London fire: 79 people now confirmed dead or missing after Grenfell Tower high-rise blaze
LONDON — British authorities said Monday that 79 people were now confirmed dead or missing after the June 14 high-rise fire that has angered the British public and placed pressure on the government of Prime Minister Theresa May.
Metropolitan Police Commander Stuart Cundy announced the new death toll — up from 58 — and said the figure could still change. Authorities are trying to determine whether any criminal offenses were made by the building's managers, with residents complaining for years the apartment building was a fire trap.
“It’s hard to describe the devastation the fire has caused,” Cundy said, fighting back tears as he spoke.
Britain held a moment of silence for the victims Monday; emergency service workers at the building site bowed their heads in respect.
British officials said Sunday that exterior cladding used in a recent renovation of the building may have been banned under building regulations in the United Kingdom.
Chancellor Phillip Hammond, a senior member of May's Cabinet, told the BBC that investigators were looking at several possibilities. Experts believe the new paneling, which contained insulation, helped the flames spread quickly up the outside of the public housing tower.
"My understanding is the cladding in question, this flammable cladding which is banned in Europe and the U.S., is also banned here," Hammond said. "So there are two separate questions. One, are our regulations correct, do they permit the right kind of materials and ban the wrong kind of materials? The second question is were they correctly complied with? That will be a subject that the inquiry will look at. It will also be a subject that the criminal investigation will be looking at."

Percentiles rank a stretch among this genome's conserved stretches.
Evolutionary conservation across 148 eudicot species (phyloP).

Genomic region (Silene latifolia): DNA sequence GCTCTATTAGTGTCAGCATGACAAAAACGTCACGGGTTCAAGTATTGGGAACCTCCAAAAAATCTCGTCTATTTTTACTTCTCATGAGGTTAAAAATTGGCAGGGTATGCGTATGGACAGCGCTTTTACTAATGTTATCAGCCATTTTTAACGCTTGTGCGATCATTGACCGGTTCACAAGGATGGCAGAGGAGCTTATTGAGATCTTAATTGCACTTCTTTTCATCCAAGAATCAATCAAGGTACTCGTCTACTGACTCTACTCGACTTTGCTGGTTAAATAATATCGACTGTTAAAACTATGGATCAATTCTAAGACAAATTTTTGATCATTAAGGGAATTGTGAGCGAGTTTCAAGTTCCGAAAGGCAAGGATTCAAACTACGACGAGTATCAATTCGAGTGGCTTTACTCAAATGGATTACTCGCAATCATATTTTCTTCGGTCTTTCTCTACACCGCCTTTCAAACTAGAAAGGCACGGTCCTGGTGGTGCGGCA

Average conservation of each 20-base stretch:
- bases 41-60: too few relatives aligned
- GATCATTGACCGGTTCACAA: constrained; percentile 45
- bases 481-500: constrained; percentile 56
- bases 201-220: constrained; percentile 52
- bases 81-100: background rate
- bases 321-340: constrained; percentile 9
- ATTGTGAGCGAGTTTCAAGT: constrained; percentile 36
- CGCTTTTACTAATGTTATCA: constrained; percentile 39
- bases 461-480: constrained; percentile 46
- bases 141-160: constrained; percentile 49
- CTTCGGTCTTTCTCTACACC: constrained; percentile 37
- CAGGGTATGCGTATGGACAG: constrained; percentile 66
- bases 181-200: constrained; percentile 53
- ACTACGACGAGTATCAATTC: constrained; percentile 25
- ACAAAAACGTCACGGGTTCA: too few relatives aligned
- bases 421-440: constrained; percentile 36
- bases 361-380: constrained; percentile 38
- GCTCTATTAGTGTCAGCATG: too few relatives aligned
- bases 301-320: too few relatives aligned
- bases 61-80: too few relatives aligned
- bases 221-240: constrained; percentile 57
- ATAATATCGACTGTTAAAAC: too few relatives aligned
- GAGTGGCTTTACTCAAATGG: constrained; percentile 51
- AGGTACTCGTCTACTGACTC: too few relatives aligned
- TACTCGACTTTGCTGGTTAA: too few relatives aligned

Trade Minister Greg Hands said Sunday that the government is carrying out an “urgent inspection” of the roughly 2,500 similar tower blocks across Britain to assess their safety, the Associated Press reported. And an opposition lawmaker urged the government to quickly secure documents in the Grenfell Tower renovation for the criminal investigation.
May, already facing political problems after losing her party's majority in Parliament, was heckled when she visited the site Thursday and was criticized for taking too long to meet with survivors, the AP reported.
Frustration has been mounting in recent days as information about those still missing in the inferno has been scanty and efforts to find temporary housing for the hundreds of now-homeless residents have faltered.
May later announced that the public inquiry looking into the tragedy will report directly to her, the AP said. She also said she will receive daily reports from the stricken neighborhood.